Research what’s selling, take that with a grain of salt, pour your heart into it, then make sure you can cope if no one wants to buy your heart (though I hear there’s a demand for organs on the black market).

How do you feel about the whole “book of your heart” issue? Do you believe such a thing exists? Do you think writers have an infinite number of books in them, or is your brain more like that clown car? Please share.

I’m going to research that black market organ thing. Think anyone would buy my liver?

Thursday, September 23, 2010

Books I can't read

In recent months, my to-be-read pile has reached staggering heights, and now threatens to topple and squish me like a boobie on mammogram day.

I truly want to read most of it, but the sheer volume of books in the pile is making me feel like I have to read. Seeing reading as a chore is an odd sensation for me, as I’ve been eagerly devouring five or six a week since age seven, and now find myself wanting to bitch-slap the next person who thrusts a book in front of me and insists, “you simply must read THIS!”

It’s forcing me not only to prioritize, but to consider which books I simply cannot read.

I think most readers have this – a subject or genre you just don’t want to deal with. One member of our book club struggles with books that contain rape scenes or child abuse, so Alice Sebold's THE LOVELY BONES and Khaled Hosseni's THE KITE RUNNER were not her favorite selections.

I like to think I’m a pretty open-minded reader. I used to despise time travel stories, but gave Diana Gabaldon’s OUTLANDER a shot and now consider it one of my favorite novels (and no, not just because the sex scenes leave me fanning myself and contemplating whether addressing Pythagoras as “My Lord” might get me ravaged on a grassy hillside).

Vampires aren’t my thing, but I willingly picked up TWILIGHT and Charlaine Harris’ Sookie Stackhouse series. While I don’t deliberately seek out books featuring infected anal lesions and a narrator who enjoys eating scabs, I liked Charlotte Roche’s WETLANDS (note to readers: this isn’t the best lunchtime read).

But there is one thing I can’t read, no matter how hard I try: any book in which animals are hurt, maimed, killed, or sad turns me into an inconsolable mess of snot and tears.

It’s limited to animals, since I can cheerfully read any book in which humans are subjected to unfathomable misery.

I’ve tried several times to read Garth Stein’s critically acclaimed novel THE ART OF RACING IN THE RAIN, which features a canine narrator. The first time I began bawling on page one, and finally quit on page six when the pages got too soggy to turn. A thoughtful friend offered to cover the saddest parts with post-it notes so I could skip them, but just knowing they were there made me hide the book under my bed and sniffle every time I caught sight of it.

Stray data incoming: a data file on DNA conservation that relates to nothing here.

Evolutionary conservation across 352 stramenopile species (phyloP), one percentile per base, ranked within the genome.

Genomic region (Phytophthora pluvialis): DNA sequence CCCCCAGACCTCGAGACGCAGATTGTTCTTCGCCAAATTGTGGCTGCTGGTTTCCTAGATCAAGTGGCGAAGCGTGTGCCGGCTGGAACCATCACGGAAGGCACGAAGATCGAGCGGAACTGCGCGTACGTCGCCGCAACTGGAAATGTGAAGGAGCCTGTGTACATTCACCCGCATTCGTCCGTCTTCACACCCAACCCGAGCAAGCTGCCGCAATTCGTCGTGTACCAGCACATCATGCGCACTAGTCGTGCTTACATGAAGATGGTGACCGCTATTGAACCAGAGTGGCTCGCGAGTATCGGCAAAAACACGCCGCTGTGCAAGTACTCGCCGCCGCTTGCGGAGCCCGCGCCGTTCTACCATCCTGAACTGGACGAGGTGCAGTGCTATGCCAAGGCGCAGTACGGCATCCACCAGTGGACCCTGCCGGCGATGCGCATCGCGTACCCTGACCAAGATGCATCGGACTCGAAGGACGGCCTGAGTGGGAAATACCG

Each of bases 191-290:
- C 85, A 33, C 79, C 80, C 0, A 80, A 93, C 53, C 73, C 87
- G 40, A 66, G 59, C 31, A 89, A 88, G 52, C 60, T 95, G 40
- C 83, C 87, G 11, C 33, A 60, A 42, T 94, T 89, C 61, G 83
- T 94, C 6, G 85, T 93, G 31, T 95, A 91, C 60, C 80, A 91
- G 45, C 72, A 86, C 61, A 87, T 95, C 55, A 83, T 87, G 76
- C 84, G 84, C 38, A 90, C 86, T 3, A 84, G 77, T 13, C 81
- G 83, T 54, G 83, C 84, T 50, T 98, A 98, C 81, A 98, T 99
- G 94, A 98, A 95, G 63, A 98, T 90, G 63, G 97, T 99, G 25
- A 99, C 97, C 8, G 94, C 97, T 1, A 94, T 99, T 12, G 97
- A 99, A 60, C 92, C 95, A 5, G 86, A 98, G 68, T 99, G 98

Is there something you absolutely can’t read? Have you tried to get past it, or do you just accept this is who you are? Please share, I’m very curious.

And please know that if you hurt, maim, kill or sadden an animal, I will hunt you down and squish your skull in that mammogram machine.

Then I will write about it.

Wednesday, September 22, 2010

Wait, what did she say?

I love to eavesdrop.

Since I’ve never met a writer who didn’t love to eavesdrop, this is akin to telling you I’m rather fond of Chianti.

My favorite conversations to overhear are the ones that take awhile to figure out. I’m thinking of the one that occurred in a romantic oceanfront restaurant where Pythagoras and I dined on a recent trip to the Oregon Coast. We were seated so we could both watch the ocean, but Pythag had his back to the adjacent table.

That’s where the good conversation was happening, and it went something like this:

Older woman: He’s having a really hard time getting it up.

Younger woman: I think it’s just not long enough.

Older woman:
Maybe if it were tighter—

Younger woman: No, I think he just needs it to be blowing a different way.

Pythagoras – who couldn’t see where the women were looking – was wide-eyed by this point. I actually could see what they were discussing, but I was still laughing so hard I nearly choked on my dinner roll.

“They’re talking about that guy flying his kite on the beach,” Pythag finally guessed.

“Probably,” I admitted. “But wait ‘til it ends up in one of my books.”

Are you an eavesdropper? What’s the most interesting conversation you’ve overheard? Please share in the comments.